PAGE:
Hunger and Food Insecurity in Nairobi's Slums: An Assessment Using IRT Models.


Faye, O; Baschieri, A; Falkingham, J; Muindi, K; (2011) Hunger and Food Insecurity in Nairobi's Slums: An Assessment Using IRT Models. Journal of urban health, 88 Suppl 2. S235-55. ISSN 1099-3460 DOI: https://doi.org/10.1007/s11524-010-9521-x

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Abstract

: Although linked to poverty as conditions reflecting inadequate access to resources to obtain food, issues such as hunger and food insecurity have seldom been recognized as important in urban settings. Overall, little is known about the prevalence and magnitude of hunger and food insecurity in most cities. Yet, in sub-Saharan Africa where the majority of urban dwellers live on less than one dollar a day, it is obvious that a large proportion of the urban population must be satisfied with just one meal a day. This paper suggests using the one- and two-parameter item response theory models to infer a reliable and valid measure of hunger and food insecurity relevant to low-income urban settings, drawing evidence from the Nairobi Urban Health and Demographic Surveillance System. The reliability and accuracy of the items are tested using both the Mokken scale analysis and the Cronbach test. The validity of the inferred household food insecurity measure is assessed by examining how it is associated with households' economic status. Results show that food insecurity is pervasive amongst slum dwellers in Nairobi. Only one household in five is food-secure, and nearly half of all households are categorized as "food-insecure with both adult and child hunger." Moreover, in line with what is known about household allocation of resources, evidence indicates that parents often forego food in order to prioritize their children.<br/>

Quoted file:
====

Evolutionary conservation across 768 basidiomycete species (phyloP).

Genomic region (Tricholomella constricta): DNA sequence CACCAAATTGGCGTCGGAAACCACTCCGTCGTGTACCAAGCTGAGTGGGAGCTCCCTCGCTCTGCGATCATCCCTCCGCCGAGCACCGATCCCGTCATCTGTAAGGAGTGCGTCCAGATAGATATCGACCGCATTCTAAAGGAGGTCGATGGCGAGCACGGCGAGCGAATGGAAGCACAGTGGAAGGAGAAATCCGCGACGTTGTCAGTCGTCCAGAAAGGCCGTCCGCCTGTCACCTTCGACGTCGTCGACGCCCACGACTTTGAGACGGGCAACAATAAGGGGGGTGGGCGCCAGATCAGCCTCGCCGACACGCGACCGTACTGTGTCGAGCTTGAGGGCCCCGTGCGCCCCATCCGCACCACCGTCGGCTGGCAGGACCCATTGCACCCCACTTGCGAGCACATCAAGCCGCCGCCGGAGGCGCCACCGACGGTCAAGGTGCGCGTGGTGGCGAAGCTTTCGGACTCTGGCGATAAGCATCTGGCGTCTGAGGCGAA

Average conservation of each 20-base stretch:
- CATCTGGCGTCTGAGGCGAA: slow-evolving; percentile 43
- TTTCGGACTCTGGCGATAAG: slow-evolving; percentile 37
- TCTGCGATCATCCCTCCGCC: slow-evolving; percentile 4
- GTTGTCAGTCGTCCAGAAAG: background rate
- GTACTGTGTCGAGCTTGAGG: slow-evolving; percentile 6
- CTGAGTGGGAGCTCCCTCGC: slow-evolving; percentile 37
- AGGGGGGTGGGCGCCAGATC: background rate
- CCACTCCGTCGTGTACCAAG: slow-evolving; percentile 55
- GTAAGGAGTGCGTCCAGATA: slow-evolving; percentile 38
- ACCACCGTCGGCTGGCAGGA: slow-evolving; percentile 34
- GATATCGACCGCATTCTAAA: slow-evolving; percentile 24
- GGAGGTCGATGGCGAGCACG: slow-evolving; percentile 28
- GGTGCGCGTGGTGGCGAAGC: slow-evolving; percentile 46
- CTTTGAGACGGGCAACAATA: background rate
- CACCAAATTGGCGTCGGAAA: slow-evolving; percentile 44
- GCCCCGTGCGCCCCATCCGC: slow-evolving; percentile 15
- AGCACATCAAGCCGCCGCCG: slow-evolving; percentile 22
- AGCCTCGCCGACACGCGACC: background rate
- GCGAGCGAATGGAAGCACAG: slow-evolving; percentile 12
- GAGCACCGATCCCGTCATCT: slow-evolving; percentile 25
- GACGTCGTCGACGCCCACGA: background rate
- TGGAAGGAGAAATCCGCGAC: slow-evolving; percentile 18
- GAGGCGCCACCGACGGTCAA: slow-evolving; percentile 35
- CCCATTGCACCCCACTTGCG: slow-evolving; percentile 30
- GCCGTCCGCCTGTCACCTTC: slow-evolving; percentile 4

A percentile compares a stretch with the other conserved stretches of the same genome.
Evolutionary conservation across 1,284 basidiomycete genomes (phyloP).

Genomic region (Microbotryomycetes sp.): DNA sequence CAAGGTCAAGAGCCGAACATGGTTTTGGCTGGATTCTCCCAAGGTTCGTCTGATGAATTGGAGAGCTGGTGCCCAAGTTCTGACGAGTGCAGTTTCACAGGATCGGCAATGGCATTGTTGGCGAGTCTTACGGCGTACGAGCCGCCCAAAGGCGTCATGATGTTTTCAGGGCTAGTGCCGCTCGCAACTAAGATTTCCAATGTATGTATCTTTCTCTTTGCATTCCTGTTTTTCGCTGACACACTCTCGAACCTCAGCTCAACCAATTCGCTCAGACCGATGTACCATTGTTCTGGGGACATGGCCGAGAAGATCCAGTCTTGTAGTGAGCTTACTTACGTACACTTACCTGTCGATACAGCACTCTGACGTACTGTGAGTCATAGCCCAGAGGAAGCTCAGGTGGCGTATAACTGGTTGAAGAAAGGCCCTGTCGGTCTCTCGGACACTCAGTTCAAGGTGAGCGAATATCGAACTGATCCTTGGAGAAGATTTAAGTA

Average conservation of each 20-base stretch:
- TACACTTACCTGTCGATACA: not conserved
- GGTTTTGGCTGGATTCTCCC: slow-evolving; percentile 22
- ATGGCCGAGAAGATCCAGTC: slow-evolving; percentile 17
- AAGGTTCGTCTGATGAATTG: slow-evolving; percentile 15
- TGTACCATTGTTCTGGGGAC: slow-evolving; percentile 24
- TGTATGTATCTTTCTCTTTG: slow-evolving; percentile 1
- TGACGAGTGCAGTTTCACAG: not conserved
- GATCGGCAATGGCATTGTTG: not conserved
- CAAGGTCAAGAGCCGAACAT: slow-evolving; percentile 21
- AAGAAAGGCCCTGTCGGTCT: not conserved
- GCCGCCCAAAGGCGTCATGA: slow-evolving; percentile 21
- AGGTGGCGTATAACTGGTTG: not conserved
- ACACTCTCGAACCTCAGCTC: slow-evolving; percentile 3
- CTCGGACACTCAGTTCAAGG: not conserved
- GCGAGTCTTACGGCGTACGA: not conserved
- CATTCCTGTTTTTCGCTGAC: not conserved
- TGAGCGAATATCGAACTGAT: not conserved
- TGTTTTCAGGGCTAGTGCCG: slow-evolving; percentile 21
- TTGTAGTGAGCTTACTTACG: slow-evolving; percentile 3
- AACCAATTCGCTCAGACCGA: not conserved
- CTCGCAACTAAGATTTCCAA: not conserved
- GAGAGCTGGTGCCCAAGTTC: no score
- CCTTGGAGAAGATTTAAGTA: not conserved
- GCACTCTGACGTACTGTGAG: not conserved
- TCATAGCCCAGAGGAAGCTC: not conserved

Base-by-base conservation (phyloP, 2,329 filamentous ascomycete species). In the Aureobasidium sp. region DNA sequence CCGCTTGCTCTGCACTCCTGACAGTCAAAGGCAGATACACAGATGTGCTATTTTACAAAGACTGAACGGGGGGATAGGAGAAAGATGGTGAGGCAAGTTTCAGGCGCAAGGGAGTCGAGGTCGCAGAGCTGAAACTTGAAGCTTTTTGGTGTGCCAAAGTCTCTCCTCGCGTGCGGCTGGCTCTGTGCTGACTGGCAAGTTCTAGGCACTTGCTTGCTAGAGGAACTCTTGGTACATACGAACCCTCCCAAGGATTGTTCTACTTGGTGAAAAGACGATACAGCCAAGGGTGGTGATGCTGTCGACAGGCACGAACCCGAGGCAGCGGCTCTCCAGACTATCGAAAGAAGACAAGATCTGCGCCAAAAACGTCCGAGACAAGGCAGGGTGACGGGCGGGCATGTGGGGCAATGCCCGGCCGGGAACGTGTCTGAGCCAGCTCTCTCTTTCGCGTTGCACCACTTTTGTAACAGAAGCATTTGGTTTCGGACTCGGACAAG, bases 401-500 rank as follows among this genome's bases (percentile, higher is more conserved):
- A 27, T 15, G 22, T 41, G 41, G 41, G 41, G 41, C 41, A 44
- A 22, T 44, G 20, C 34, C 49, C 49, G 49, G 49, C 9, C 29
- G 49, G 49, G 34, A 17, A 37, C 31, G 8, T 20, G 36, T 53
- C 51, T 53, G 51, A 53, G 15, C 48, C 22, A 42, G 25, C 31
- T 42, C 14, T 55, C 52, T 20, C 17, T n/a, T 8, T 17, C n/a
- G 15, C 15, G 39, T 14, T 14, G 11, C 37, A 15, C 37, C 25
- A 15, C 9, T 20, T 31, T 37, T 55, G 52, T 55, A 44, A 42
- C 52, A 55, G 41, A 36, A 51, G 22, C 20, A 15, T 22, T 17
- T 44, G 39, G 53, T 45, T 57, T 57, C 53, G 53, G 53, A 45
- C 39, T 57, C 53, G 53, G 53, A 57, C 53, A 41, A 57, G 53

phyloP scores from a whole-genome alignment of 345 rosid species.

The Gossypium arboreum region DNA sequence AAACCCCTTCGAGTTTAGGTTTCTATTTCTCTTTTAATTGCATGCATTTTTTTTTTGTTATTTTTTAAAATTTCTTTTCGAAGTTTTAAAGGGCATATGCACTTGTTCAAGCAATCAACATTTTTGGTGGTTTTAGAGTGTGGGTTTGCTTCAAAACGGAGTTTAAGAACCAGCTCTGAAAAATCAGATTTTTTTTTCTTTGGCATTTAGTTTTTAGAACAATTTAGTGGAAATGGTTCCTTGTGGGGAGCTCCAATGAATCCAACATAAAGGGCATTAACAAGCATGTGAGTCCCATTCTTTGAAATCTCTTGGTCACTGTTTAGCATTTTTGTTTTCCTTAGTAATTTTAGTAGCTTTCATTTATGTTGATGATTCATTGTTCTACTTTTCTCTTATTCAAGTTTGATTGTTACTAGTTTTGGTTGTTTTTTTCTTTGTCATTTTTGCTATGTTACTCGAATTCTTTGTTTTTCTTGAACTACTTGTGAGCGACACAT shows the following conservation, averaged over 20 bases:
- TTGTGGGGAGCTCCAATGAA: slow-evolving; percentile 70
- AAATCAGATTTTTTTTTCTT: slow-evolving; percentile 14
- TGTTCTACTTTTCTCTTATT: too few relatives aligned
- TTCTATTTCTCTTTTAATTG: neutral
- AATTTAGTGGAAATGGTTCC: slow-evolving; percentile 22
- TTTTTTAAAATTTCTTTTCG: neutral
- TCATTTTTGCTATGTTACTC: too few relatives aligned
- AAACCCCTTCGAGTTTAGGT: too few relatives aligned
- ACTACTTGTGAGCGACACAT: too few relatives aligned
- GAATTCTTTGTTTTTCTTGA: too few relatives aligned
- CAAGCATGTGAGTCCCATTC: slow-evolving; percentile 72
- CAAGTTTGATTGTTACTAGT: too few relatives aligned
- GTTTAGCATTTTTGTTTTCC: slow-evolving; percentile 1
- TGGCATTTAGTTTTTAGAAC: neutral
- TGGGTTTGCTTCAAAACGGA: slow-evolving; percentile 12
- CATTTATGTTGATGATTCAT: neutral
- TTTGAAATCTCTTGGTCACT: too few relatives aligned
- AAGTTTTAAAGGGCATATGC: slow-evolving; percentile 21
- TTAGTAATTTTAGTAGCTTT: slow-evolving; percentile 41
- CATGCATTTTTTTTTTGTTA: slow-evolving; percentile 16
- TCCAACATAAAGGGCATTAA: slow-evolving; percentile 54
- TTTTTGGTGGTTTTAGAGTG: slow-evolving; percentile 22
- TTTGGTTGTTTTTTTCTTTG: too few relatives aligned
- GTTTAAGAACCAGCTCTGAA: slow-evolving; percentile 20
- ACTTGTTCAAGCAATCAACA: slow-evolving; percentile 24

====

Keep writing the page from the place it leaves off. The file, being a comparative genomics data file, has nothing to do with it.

Item Type: Article
Faculty and Department: Faculty of Epidemiology and Population Health > Dept of Infectious Disease Epidemiology
PubMed ID: 21234694
Web of Science ID: 292553700004
URI: http://researchonline.lshtm.ac.uk/id/eprint/855

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